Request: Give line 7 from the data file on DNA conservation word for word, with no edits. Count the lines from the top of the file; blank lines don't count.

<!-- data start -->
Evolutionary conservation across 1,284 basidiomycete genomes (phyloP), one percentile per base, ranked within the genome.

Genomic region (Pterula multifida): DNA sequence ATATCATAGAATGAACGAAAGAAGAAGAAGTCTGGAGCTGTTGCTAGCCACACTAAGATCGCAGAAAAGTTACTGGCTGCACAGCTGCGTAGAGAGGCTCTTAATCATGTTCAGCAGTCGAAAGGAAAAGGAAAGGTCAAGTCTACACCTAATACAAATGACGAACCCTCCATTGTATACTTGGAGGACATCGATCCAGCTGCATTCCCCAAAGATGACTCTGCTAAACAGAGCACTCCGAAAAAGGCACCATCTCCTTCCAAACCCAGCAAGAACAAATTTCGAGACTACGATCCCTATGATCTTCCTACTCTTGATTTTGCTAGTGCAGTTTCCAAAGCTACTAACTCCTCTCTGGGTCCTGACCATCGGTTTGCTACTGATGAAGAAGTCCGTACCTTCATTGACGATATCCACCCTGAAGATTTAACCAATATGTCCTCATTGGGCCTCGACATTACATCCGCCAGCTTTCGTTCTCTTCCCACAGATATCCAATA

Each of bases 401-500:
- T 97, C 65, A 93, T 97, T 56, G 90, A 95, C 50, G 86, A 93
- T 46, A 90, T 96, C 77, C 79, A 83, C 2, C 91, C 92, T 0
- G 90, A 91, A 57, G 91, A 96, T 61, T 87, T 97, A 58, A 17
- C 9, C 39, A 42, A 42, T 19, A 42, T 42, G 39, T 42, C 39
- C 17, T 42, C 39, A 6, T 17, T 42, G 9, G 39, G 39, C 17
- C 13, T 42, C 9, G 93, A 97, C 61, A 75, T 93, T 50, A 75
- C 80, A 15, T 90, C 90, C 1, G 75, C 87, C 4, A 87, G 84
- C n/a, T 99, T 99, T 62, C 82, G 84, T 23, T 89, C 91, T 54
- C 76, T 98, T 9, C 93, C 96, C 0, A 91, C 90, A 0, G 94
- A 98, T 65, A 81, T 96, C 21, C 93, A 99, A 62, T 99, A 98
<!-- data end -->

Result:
- C 9, C 39, A 42, A 42, T 19, A 42, T 42, G 39, T 42, C 39